Most heating professionals have a few good stories up their sleeve to share while enjoying a boiler-side chat with peers. 

Here’s one that Gary Sprague, HVAC systems manager at the Providence (R.I.) Housing Authority, occasionally talks about. 

It’s big. And there were plenty of oddities, such as snow-melting steam geysers and wasteful temperature control. 

Years ago, when the big PHA central plants with aging infrastructure were cranking out Btu, some residents weren’t getting enough heat. Others were throwing it away.           

During winter months, it wasn’t uncommon for under-heated tenants to turn on and open ovens to provide more heat. For those who got an overdose of Btu, they would simply open windows.

Of course, the problem was a vexing one for budget-minded caretakers. The heating systems and distribution piping were many decades old. Housing managers with tight budgets had no choice but to sustain “bandage” repairs, though ultimately major surgery was necessary. 

PHA provides homes for more than 2,600 families with all units located within the city limits. The housing authority had much to gain and to risk with a retrofit using new technology. But given the energy and labor costs already invested with the original steam system, it was a risk worth taking.

Many of the PHA-managed buildings were constructed in the 1940s, ’50s and ’60s. Between the time of construction until 2008, little changed with mechanical rooms, terminal units and the piping in-between. 

“Three properties totaling about 805 family units used district steam heating systems,” Sprague explains. “Between 2008 and 2010, we began a sweeping renovation that decentralized these systems.”

The level of difficulty experienced with the old steam-distribution piping directly stemmed from varying levels of deterioration and the age of the development served by the piping. Many of the pipe systems were no longer serviceable. Little steam geysers springing up through snow-covered lawns had become commonplace.

“Our annual expense to simply maintain the aging steam piping was more than $100,000,” says Sprague, who’s been with the housing authority for 23 years.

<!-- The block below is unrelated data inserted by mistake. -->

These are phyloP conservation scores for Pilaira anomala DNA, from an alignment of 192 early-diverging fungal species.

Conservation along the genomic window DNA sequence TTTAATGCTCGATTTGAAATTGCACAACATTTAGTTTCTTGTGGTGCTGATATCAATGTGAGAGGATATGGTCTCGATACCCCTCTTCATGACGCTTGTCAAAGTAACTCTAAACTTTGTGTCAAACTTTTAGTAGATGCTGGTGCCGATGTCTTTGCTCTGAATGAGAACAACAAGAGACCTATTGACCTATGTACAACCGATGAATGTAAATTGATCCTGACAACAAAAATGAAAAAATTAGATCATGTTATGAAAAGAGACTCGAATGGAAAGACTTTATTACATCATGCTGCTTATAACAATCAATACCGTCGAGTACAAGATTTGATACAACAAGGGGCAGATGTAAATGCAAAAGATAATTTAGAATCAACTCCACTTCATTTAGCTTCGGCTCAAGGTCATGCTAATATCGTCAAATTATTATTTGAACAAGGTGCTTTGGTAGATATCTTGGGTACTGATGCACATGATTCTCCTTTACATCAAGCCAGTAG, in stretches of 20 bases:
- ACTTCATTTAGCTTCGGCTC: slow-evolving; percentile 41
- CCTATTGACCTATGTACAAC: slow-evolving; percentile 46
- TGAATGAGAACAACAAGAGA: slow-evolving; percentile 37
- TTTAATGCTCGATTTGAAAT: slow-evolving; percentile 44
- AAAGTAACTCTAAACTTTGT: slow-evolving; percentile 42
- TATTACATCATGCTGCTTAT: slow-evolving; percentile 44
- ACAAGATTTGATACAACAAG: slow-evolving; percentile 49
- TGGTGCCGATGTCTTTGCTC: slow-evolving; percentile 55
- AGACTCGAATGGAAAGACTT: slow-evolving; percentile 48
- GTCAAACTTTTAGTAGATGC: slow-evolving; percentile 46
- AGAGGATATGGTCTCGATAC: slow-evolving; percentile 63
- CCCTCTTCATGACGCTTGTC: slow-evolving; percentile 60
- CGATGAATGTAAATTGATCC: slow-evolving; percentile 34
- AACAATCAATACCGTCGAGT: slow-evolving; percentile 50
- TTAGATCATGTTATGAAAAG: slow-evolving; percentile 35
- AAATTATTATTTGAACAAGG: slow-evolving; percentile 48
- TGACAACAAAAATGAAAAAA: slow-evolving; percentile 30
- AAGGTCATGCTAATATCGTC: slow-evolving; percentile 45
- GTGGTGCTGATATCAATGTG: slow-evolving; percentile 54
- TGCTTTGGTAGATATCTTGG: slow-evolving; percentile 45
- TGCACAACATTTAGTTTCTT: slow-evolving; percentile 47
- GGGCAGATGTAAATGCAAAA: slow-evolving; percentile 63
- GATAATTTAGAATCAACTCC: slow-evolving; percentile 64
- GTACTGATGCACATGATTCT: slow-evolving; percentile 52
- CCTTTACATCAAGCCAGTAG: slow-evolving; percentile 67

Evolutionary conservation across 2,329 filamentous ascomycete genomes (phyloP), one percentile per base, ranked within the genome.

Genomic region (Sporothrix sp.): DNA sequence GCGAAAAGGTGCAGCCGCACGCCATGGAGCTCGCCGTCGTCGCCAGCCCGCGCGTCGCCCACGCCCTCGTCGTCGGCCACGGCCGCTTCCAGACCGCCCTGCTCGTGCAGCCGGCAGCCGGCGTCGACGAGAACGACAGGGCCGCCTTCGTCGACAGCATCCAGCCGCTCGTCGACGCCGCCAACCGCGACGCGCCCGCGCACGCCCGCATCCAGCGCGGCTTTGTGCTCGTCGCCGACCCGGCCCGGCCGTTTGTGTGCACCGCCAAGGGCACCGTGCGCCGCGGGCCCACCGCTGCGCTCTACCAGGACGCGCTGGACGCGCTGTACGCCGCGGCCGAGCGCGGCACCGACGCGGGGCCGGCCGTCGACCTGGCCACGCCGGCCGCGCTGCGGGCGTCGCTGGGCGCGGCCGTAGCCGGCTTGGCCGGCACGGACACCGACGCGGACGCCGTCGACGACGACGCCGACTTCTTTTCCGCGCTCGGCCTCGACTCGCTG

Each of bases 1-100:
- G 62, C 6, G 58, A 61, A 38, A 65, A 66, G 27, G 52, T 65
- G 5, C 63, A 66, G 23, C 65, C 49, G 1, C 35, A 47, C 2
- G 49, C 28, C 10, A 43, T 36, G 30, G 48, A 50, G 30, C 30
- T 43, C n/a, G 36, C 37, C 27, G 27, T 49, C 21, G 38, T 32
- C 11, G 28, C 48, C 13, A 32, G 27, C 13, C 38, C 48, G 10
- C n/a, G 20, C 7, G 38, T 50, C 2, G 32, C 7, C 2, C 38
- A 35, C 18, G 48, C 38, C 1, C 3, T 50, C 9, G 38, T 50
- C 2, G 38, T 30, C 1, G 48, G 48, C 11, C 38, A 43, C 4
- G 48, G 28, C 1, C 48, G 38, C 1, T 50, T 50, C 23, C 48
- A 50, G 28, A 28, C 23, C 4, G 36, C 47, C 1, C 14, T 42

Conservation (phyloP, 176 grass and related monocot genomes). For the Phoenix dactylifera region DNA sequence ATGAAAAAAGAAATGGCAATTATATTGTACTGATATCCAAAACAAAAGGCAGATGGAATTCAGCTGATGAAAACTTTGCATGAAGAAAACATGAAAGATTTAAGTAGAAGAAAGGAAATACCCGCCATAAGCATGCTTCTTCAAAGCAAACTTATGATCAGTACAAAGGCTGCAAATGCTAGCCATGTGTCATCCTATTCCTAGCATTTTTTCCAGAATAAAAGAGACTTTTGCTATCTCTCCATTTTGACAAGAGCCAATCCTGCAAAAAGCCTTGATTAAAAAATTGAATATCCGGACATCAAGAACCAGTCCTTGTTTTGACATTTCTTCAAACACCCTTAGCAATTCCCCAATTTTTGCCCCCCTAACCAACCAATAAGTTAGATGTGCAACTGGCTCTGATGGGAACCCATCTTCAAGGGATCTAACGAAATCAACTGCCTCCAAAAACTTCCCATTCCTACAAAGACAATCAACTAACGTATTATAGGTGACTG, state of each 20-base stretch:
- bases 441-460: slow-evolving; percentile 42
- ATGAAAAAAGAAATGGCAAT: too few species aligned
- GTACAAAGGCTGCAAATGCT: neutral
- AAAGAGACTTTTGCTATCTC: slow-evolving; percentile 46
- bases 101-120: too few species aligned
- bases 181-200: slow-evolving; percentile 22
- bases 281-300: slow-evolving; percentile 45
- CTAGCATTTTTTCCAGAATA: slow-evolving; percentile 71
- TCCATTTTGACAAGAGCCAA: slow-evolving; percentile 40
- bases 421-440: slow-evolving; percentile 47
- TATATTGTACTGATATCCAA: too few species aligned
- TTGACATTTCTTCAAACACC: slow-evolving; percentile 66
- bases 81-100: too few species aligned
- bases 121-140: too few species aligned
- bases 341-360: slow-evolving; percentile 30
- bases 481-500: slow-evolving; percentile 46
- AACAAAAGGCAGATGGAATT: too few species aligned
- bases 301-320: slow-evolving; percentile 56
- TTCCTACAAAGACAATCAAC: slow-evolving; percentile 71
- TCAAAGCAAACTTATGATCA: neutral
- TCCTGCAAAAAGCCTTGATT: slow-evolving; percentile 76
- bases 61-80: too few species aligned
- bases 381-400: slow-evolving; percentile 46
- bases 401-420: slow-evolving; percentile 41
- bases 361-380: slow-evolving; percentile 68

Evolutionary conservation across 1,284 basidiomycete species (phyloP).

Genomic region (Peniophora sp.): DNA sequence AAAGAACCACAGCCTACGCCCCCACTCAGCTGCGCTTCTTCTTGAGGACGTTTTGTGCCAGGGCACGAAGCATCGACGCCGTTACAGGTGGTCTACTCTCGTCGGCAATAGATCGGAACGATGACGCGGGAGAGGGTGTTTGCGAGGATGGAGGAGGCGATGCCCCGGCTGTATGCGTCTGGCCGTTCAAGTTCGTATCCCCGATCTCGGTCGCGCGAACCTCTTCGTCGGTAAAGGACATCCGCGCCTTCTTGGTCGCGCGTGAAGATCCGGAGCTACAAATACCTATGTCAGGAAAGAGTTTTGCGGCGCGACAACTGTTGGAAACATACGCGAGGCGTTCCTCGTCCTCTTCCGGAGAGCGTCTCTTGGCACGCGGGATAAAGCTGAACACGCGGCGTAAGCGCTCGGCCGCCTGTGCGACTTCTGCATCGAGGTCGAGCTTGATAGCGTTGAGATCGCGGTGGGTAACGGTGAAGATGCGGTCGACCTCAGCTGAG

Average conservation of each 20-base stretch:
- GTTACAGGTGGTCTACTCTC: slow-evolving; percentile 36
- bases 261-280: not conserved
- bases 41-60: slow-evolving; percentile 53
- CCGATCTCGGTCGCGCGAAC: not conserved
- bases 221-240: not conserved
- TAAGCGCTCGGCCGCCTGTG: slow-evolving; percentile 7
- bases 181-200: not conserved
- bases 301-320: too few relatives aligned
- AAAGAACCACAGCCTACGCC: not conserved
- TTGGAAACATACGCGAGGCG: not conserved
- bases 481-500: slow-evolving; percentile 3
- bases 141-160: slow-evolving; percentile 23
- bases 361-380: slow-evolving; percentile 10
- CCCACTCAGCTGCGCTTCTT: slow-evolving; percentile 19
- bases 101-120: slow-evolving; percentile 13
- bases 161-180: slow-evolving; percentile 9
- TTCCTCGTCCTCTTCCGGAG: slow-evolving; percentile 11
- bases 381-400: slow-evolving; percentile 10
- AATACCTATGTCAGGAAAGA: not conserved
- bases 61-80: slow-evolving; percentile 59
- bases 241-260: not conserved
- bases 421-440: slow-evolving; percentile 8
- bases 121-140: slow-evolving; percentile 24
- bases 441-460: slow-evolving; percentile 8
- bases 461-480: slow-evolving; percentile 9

Aside from the financial burden of maintaining the aging distribution system, it hindered PHA in other ways. Providence has a city ordinance that requires operators to tend to large boiler systems 24 hours a day, seven days a week and 365 days a year anytime there is a call for heat.


Decentralization at its finest

In a three-year timeframe, PHA set out to dismantle old steam equipment and piping while installing new condensing boilers and distribution systems. With the new systems, two to six apartment buildings are grouped together and served by a single satellite mechanical room. 

In each mechanical room stand several Thermal Solutions modulating-condensing boilers. The boilers range in size from one to 750,000 Btu to 1.5 million Btu. The boilers ramp up and cascade down depending on the load and are placed side-by-side, with communication between the boilers being as simple as a phone cord, ultimately interfacing with the building management system and remote monitoring. This allows multiple boilers to receive input from the same outdoor temperature sensor, header supply sensor and returning water sensor, greatly simplifying wiring and saving installation time.

To further minimize operator duties, Thermal Solutions uses a patented radiant burner that never needs to be pulled for cleaning or yearly service — a filter is simply changed once a year. The combination of easy installation, simple maintenance and a 97% efficiency rating made boiler selection easier for PHA managers. 

Primary, secondary and tertiary piping carries hot water out of the boiler rooms and to the individual apartments. Super-insulated polyethylene supply and return lines, trenched underground, leave the boiler rooms through pipe sizes as large as 9 in. diameter and taper to 2 in. by the time they reach the individual buildings. Inside, 3/4-in. fin-tube baseboard is the only source of heat.

The replacement project progressed on schedule and when completed, the new systems had the effect PHA hoped for and savings were as projected. Tenant complaints diminished and energy bills plummeted. DHW distribution boilers are now coupled with electric cogeneration units, which are used to produce domestic hot water and to feed the electric grid. 


A better way to pump